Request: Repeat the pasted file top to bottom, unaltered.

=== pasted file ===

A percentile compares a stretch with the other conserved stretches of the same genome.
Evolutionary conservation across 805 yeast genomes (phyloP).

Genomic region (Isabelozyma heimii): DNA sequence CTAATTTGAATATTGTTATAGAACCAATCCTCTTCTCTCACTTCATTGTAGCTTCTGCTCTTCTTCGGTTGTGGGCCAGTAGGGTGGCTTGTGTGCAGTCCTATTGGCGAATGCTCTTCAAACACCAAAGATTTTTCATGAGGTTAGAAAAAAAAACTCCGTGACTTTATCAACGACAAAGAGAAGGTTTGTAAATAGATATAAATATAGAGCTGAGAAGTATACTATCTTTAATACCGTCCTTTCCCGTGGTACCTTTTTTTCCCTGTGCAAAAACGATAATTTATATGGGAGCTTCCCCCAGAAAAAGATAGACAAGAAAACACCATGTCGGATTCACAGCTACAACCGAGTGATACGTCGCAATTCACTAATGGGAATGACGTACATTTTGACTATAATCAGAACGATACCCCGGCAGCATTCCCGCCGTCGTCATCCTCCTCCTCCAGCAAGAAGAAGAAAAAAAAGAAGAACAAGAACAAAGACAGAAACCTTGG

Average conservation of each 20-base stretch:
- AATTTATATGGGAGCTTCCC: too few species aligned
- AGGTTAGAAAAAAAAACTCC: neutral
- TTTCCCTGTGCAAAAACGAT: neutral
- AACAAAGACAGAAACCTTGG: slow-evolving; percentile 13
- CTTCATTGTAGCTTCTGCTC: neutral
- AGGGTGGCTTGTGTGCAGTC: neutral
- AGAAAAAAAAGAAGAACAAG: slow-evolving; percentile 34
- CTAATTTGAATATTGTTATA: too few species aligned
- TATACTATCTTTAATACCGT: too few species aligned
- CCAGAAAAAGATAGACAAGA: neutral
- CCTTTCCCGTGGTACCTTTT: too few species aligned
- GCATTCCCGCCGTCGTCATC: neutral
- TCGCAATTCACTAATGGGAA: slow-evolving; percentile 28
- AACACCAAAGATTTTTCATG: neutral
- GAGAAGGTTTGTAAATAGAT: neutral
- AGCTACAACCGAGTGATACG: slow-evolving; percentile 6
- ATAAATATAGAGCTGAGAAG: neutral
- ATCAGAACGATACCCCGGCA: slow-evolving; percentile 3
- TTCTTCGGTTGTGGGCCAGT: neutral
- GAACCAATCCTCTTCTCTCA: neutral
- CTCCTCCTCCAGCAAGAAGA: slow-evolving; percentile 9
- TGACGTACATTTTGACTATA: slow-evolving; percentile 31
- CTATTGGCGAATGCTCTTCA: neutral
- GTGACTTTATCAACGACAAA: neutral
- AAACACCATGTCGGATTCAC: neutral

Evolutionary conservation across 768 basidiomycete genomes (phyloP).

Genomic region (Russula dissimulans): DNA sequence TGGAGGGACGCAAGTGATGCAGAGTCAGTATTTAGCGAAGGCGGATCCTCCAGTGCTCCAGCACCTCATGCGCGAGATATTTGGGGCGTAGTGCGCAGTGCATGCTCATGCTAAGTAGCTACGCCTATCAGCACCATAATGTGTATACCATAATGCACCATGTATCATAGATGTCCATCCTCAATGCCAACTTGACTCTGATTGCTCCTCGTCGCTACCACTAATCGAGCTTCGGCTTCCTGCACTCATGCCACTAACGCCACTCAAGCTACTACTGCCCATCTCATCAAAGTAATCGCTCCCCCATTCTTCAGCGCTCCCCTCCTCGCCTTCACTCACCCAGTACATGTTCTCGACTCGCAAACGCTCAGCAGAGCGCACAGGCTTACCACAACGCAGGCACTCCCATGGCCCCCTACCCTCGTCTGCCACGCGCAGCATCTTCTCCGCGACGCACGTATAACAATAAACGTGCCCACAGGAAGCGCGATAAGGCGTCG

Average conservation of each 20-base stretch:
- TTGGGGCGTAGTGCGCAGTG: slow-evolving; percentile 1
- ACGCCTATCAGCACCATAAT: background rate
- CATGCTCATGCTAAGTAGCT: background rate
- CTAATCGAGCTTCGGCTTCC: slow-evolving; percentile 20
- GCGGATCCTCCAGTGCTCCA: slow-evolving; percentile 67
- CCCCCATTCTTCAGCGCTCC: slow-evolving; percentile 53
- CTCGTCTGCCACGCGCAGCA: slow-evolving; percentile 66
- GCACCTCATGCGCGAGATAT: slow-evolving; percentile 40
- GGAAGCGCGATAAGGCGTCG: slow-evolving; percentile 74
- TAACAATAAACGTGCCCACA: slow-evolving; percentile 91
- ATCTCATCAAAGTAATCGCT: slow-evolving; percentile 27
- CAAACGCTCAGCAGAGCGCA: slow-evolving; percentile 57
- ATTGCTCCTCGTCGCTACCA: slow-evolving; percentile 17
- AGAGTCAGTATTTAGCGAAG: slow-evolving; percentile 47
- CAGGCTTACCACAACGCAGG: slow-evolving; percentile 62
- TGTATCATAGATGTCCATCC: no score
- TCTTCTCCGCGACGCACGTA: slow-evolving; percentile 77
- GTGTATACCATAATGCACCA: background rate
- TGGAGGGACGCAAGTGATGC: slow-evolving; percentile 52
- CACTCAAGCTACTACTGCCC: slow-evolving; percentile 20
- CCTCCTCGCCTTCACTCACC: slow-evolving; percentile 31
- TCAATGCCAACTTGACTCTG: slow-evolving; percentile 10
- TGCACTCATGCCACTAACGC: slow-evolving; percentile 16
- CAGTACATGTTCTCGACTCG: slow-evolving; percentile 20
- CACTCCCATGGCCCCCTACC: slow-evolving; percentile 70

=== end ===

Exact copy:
A percentile compares a stretch with the other conserved stretches of the same genome.
Evolutionary conservation across 805 yeast genomes (phyloP).

Genomic region (Isabelozyma heimii): DNA sequence CTAATTTGAATATTGTTATAGAACCAATCCTCTTCTCTCACTTCATTGTAGCTTCTGCTCTTCTTCGGTTGTGGGCCAGTAGGGTGGCTTGTGTGCAGTCCTATTGGCGAATGCTCTTCAAACACCAAAGATTTTTCATGAGGTTAGAAAAAAAAACTCCGTGACTTTATCAACGACAAAGAGAAGGTTTGTAAATAGATATAAATATAGAGCTGAGAAGTATACTATCTTTAATACCGTCCTTTCCCGTGGTACCTTTTTTTCCCTGTGCAAAAACGATAATTTATATGGGAGCTTCCCCCAGAAAAAGATAGACAAGAAAACACCATGTCGGATTCACAGCTACAACCGAGTGATACGTCGCAATTCACTAATGGGAATGACGTACATTTTGACTATAATCAGAACGATACCCCGGCAGCATTCCCGCCGTCGTCATCCTCCTCCTCCAGCAAGAAGAAGAAAAAAAAGAAGAACAAGAACAAAGACAGAAACCTTGG

Average conservation of each 20-base stretch:
- AATTTATATGGGAGCTTCCC: too few species aligned
- AGGTTAGAAAAAAAAACTCC: neutral
- TTTCCCTGTGCAAAAACGAT: neutral
- AACAAAGACAGAAACCTTGG: slow-evolving; percentile 13
- CTTCATTGTAGCTTCTGCTC: neutral
- AGGGTGGCTTGTGTGCAGTC: neutral
- AGAAAAAAAAGAAGAACAAG: slow-evolving; percentile 34
- CTAATTTGAATATTGTTATA: too few species aligned
- TATACTATCTTTAATACCGT: too few species aligned
- CCAGAAAAAGATAGACAAGA: neutral
- CCTTTCCCGTGGTACCTTTT: too few species aligned
- GCATTCCCGCCGTCGTCATC: neutral
- TCGCAATTCACTAATGGGAA: slow-evolving; percentile 28
- AACACCAAAGATTTTTCATG: neutral
- GAGAAGGTTTGTAAATAGAT: neutral
- AGCTACAACCGAGTGATACG: slow-evolving; percentile 6
- ATAAATATAGAGCTGAGAAG: neutral
- ATCAGAACGATACCCCGGCA: slow-evolving; percentile 3
- TTCTTCGGTTGTGGGCCAGT: neutral
- GAACCAATCCTCTTCTCTCA: neutral
- CTCCTCCTCCAGCAAGAAGA: slow-evolving; percentile 9
- TGACGTACATTTTGACTATA: slow-evolving; percentile 31
- CTATTGGCGAATGCTCTTCA: neutral
- GTGACTTTATCAACGACAAA: neutral
- AAACACCATGTCGGATTCAC: neutral

Evolutionary conservation across 768 basidiomycete genomes (phyloP).

Genomic region (Russula dissimulans): DNA sequence TGGAGGGACGCAAGTGATGCAGAGTCAGTATTTAGCGAAGGCGGATCCTCCAGTGCTCCAGCACCTCATGCGCGAGATATTTGGGGCGTAGTGCGCAGTGCATGCTCATGCTAAGTAGCTACGCCTATCAGCACCATAATGTGTATACCATAATGCACCATGTATCATAGATGTCCATCCTCAATGCCAACTTGACTCTGATTGCTCCTCGTCGCTACCACTAATCGAGCTTCGGCTTCCTGCACTCATGCCACTAACGCCACTCAAGCTACTACTGCCCATCTCATCAAAGTAATCGCTCCCCCATTCTTCAGCGCTCCCCTCCTCGCCTTCACTCACCCAGTACATGTTCTCGACTCGCAAACGCTCAGCAGAGCGCACAGGCTTACCACAACGCAGGCACTCCCATGGCCCCCTACCCTCGTCTGCCACGCGCAGCATCTTCTCCGCGACGCACGTATAACAATAAACGTGCCCACAGGAAGCGCGATAAGGCGTCG

Average conservation of each 20-base stretch:
- TTGGGGCGTAGTGCGCAGTG: slow-evolving; percentile 1
- ACGCCTATCAGCACCATAAT: background rate
- CATGCTCATGCTAAGTAGCT: background rate
- CTAATCGAGCTTCGGCTTCC: slow-evolving; percentile 20
- GCGGATCCTCCAGTGCTCCA: slow-evolving; percentile 67
- CCCCCATTCTTCAGCGCTCC: slow-evolving; percentile 53
- CTCGTCTGCCACGCGCAGCA: slow-evolving; percentile 66
- GCACCTCATGCGCGAGATAT: slow-evolving; percentile 40
- GGAAGCGCGATAAGGCGTCG: slow-evolving; percentile 74
- TAACAATAAACGTGCCCACA: slow-evolving; percentile 91
- ATCTCATCAAAGTAATCGCT: slow-evolving; percentile 27
- CAAACGCTCAGCAGAGCGCA: slow-evolving; percentile 57
- ATTGCTCCTCGTCGCTACCA: slow-evolving; percentile 17
- AGAGTCAGTATTTAGCGAAG: slow-evolving; percentile 47
- CAGGCTTACCACAACGCAGG: slow-evolving; percentile 62
- TGTATCATAGATGTCCATCC: no score
- TCTTCTCCGCGACGCACGTA: slow-evolving; percentile 77
- GTGTATACCATAATGCACCA: background rate
- TGGAGGGACGCAAGTGATGC: slow-evolving; percentile 52
- CACTCAAGCTACTACTGCCC: slow-evolving; percentile 20
- CCTCCTCGCCTTCACTCACC: slow-evolving; percentile 31
- TCAATGCCAACTTGACTCTG: slow-evolving; percentile 10
- TGCACTCATGCCACTAACGC: slow-evolving; percentile 16
- CAGTACATGTTCTCGACTCG: slow-evolving; percentile 20
- CACTCCCATGGCCCCCTACC: slow-evolving; percentile 70